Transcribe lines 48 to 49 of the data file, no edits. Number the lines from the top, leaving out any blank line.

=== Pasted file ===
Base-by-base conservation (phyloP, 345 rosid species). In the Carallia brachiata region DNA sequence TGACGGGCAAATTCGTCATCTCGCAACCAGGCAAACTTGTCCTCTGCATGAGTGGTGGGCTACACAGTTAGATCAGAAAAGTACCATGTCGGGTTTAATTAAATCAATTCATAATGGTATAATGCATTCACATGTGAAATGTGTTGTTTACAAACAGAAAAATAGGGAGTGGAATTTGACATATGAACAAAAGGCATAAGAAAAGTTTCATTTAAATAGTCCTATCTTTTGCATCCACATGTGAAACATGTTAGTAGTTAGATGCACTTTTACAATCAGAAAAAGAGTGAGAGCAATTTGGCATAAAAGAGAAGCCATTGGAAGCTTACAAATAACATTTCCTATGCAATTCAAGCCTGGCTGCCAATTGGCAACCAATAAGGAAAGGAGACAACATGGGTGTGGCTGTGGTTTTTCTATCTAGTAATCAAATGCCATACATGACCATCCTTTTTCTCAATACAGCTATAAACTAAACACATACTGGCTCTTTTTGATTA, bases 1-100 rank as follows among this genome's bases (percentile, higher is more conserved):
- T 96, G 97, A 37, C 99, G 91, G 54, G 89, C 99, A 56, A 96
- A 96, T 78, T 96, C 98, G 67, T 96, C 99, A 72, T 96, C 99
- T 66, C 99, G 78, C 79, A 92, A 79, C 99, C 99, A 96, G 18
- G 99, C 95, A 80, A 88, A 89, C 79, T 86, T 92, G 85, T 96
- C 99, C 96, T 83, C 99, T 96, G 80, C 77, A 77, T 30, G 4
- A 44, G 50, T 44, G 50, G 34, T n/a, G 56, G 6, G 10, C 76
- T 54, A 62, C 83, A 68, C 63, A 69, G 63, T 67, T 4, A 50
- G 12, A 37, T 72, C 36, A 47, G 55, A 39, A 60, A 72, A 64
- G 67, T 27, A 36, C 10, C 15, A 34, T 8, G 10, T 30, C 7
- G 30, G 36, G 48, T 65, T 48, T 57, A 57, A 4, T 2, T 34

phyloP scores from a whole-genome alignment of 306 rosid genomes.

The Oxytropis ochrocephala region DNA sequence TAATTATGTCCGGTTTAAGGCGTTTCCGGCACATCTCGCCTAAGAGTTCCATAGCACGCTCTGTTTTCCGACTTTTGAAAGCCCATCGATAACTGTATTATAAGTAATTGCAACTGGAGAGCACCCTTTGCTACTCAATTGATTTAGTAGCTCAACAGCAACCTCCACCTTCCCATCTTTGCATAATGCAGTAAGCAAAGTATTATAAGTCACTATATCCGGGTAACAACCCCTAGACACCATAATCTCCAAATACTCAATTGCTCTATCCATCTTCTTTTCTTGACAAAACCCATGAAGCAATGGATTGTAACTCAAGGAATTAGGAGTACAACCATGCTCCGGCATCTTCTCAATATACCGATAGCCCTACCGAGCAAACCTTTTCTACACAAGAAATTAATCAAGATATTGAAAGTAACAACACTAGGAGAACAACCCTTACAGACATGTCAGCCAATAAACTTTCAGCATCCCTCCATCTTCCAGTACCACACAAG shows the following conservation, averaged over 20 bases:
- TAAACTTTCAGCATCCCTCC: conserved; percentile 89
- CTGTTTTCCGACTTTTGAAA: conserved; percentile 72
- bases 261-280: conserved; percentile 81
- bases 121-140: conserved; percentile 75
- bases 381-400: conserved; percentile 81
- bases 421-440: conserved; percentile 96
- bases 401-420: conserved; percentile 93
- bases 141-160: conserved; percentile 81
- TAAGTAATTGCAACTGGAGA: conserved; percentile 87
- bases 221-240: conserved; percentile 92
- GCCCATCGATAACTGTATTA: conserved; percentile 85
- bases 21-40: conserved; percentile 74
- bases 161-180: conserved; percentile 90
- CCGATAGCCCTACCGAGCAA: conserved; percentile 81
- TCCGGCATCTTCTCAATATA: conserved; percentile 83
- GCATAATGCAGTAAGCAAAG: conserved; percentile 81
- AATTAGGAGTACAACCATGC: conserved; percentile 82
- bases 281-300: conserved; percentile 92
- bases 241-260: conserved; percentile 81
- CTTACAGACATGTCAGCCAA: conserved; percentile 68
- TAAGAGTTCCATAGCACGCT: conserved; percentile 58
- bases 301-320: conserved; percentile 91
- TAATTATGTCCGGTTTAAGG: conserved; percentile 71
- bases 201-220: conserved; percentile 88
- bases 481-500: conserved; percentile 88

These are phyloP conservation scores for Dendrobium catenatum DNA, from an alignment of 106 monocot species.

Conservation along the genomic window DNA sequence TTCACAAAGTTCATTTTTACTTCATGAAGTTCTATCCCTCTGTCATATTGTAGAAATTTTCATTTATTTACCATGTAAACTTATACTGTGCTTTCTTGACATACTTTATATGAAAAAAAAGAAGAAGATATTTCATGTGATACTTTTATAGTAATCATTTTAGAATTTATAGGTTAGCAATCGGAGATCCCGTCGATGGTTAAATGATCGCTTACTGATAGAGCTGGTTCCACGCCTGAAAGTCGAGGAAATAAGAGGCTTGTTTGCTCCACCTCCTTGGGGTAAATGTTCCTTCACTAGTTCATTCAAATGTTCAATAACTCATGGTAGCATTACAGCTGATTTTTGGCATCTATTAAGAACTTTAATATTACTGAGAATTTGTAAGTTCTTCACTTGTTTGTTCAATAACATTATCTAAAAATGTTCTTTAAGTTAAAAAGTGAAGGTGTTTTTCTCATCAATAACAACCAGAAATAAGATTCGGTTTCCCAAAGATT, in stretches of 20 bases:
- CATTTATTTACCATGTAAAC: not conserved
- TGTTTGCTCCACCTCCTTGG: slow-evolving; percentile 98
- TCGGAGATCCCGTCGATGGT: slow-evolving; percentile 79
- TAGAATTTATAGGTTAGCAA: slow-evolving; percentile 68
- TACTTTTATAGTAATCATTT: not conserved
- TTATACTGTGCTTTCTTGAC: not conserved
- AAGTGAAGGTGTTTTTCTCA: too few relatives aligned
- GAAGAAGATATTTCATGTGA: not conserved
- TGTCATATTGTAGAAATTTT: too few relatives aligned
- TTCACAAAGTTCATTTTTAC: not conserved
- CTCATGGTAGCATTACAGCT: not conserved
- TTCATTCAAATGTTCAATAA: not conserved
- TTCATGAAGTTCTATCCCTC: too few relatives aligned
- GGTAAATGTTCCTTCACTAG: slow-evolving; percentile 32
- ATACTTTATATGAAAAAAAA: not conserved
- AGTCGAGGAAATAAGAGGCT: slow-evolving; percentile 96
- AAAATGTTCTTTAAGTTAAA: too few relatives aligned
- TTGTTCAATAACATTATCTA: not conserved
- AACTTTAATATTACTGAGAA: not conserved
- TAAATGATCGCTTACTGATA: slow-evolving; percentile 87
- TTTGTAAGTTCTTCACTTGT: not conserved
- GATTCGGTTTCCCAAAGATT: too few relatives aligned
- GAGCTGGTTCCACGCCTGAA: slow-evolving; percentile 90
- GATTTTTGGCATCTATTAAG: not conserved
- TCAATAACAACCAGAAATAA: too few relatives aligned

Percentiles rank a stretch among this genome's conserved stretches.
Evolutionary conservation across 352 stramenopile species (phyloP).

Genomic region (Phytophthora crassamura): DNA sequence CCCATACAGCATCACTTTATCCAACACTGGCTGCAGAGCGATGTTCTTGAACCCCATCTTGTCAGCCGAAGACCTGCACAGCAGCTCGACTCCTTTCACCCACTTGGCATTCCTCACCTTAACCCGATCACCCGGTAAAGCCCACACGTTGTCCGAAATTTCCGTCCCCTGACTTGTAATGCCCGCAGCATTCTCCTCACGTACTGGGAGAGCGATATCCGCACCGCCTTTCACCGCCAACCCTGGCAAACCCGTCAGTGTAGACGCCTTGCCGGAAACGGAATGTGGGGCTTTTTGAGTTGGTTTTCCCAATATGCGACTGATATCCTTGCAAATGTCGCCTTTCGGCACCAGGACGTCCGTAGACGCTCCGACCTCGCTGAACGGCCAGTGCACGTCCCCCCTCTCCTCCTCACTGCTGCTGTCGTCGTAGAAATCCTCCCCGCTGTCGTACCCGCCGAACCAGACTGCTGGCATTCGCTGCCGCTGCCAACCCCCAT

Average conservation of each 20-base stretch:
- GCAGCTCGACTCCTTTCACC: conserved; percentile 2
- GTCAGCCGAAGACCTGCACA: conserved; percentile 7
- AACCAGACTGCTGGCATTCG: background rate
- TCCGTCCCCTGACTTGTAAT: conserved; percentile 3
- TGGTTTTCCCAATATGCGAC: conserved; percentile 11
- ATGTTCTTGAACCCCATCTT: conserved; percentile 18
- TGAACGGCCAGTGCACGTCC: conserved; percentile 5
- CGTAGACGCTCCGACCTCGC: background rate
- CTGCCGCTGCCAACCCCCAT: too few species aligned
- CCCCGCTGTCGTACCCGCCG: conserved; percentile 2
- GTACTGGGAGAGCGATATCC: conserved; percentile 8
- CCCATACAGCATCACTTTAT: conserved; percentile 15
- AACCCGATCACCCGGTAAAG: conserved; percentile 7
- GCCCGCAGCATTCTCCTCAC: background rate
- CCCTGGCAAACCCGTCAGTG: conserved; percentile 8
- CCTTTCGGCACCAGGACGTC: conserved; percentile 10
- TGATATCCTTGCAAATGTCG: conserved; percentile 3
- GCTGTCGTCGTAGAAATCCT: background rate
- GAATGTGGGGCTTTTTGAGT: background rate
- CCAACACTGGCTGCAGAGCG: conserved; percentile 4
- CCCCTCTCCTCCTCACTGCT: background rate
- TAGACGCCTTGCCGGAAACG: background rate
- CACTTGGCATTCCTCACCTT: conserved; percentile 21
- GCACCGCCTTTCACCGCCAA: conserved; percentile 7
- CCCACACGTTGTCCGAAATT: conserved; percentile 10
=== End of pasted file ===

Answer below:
- GAAGAAGATATTTCATGTGA: not conserved
- TGTCATATTGTAGAAATTTT: too few relatives aligned